It’s hard to imagine a more prescient play than Vivian J.O. Barnes “Duchess! Duchess! Duchess!” playing at Steppenwolf and streaming through the end of August. Although written in 2018, the play appears spawned from the deep subconscious of the recent Oprah Winfrey interview with Meghan Markle and Prince Harry. Presented as a thirty-five-minute recorded play, the plot involves an incredibly intense conversation between a duchess and a soon-to-be duchess, with the former patiently outlining the true demands of protocol. These demands begin with the practical, like how a duchess is expected to sit (your rump barely touches the seat and all your weight is supported at the ankles). Very quickly, though, the conversation moves to the less-grounded, more absurd reality of living one’s life in a very ornate fish bowl.
So then, are these two women intended to be stand-ins for Kate Middleton and Meghan Markle? Probably not. For starters, the seasoned Duchess, played wonderfully off-kilter by Sydney Charles, appears much too unhinged and vulnerable to be confused for anyone currently representing the Crown. Celeste M. Cooper turns in an equally engaging performance but again, there was little on stage resembling actual living royalty. But the play does live in the confining world once occupied by the Duchess of Sussex. It is a world where even the simplest pleasures, like eating ice cream in public, are deeply frowned upon. It is exactly this quiet horror recently described by Meghan Markle that has both fascinated and outraged so many people around the world.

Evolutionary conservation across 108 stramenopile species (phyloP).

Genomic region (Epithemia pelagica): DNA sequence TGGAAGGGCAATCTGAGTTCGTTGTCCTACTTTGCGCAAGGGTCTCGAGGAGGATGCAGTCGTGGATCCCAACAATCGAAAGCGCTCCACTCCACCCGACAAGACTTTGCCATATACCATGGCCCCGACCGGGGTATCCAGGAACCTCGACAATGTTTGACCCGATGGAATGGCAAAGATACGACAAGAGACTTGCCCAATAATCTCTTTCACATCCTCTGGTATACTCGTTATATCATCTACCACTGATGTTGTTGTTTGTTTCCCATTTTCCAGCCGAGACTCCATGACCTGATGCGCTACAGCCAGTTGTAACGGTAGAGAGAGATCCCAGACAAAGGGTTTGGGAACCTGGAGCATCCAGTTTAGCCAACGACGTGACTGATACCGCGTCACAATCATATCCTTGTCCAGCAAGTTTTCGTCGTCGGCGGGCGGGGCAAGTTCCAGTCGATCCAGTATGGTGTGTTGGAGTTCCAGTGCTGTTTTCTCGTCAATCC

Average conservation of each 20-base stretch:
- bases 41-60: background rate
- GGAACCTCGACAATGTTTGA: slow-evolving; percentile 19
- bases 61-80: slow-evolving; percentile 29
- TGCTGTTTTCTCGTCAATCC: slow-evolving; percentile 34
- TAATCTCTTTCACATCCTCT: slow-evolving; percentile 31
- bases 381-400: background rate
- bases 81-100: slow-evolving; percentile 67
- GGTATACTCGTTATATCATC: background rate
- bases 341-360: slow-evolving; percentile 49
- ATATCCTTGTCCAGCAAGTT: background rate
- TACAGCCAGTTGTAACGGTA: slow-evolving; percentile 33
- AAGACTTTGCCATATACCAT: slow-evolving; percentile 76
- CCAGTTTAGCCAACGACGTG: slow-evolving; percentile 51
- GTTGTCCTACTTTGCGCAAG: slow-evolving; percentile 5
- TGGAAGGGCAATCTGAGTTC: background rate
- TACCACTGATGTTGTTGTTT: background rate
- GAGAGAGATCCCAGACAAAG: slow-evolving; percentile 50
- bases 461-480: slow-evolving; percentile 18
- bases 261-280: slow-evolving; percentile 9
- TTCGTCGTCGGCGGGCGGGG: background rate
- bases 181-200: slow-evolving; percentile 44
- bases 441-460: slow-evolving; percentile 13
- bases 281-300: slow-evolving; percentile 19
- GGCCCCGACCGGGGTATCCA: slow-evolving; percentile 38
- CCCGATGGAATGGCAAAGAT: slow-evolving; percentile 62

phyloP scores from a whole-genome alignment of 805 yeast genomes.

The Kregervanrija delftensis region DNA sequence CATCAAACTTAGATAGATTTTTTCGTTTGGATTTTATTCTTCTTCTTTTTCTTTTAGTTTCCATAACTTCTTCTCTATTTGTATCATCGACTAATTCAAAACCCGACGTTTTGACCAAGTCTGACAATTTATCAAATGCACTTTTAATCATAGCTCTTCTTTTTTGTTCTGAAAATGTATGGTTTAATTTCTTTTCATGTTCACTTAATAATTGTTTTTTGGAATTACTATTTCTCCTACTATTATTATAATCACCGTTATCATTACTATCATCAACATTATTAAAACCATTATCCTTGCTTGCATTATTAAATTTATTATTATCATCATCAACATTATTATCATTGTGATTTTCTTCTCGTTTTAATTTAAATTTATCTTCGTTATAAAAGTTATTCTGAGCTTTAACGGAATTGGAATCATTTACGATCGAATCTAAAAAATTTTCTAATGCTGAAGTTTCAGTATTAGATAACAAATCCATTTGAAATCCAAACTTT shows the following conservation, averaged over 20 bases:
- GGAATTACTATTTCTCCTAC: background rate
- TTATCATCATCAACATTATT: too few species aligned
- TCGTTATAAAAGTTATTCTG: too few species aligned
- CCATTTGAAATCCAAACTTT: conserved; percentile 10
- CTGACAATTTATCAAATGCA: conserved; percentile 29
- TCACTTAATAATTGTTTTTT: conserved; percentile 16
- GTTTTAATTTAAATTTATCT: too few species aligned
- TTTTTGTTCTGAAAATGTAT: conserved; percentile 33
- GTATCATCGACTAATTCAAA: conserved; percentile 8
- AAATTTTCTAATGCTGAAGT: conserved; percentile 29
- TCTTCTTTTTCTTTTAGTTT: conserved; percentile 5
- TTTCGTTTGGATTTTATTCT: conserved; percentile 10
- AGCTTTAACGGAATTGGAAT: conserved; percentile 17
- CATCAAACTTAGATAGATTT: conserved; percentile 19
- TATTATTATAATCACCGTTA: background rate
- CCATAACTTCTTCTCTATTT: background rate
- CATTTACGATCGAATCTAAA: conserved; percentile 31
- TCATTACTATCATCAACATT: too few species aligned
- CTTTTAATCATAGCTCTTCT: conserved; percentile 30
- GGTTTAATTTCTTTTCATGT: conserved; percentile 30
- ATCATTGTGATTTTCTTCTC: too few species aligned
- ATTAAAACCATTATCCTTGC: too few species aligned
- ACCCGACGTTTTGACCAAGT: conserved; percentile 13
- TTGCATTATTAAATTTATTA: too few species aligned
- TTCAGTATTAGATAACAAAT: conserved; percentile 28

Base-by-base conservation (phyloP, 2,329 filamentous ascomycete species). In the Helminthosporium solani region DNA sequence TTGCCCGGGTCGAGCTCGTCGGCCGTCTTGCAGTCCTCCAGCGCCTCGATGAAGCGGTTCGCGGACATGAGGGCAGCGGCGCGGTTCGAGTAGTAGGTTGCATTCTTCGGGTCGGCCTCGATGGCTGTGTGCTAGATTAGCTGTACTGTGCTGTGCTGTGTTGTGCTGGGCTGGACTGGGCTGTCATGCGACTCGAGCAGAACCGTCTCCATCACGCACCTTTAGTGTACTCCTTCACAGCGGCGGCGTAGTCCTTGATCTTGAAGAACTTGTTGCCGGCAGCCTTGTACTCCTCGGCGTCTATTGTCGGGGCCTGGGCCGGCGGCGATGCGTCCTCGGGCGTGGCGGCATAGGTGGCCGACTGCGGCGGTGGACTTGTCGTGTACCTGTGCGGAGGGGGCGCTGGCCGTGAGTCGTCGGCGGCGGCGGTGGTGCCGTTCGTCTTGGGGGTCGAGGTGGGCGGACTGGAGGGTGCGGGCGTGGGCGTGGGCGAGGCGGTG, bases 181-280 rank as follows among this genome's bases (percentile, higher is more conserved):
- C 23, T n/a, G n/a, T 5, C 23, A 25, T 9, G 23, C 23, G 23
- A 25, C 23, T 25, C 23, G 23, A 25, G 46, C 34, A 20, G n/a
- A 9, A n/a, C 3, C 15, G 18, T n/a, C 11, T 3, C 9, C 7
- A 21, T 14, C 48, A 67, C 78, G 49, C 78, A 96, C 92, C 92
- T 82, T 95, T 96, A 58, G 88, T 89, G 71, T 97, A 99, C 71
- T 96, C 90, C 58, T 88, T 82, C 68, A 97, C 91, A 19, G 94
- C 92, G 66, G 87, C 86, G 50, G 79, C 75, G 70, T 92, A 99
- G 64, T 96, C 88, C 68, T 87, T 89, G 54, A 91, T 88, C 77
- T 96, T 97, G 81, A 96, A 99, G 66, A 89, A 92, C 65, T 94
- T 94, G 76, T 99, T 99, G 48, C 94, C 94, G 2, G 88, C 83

Vivian J.O. Barnes penned the material in large part as a mediation on the emotional toil Black women face when taking up positions of power in large, static institutions. Director Weyni Mengesha illustrates that point clearly by presenting two sympathetic women of color at different points of the immersion process. The play also neatly explores the crushing cost of fame. And while most of us will probably never know what it feels like to be hounded by the paparazzi, we likely do know what it feels like to have to hold back your best self. The cost of having to always live one’s life that way must be unbearable. No wonder why some subjects feel the need to burn it all down.
Available to stream through August 31, $75, $50 for essential workers, students, teachers, artists and seniors. Steppenwolf.org/now.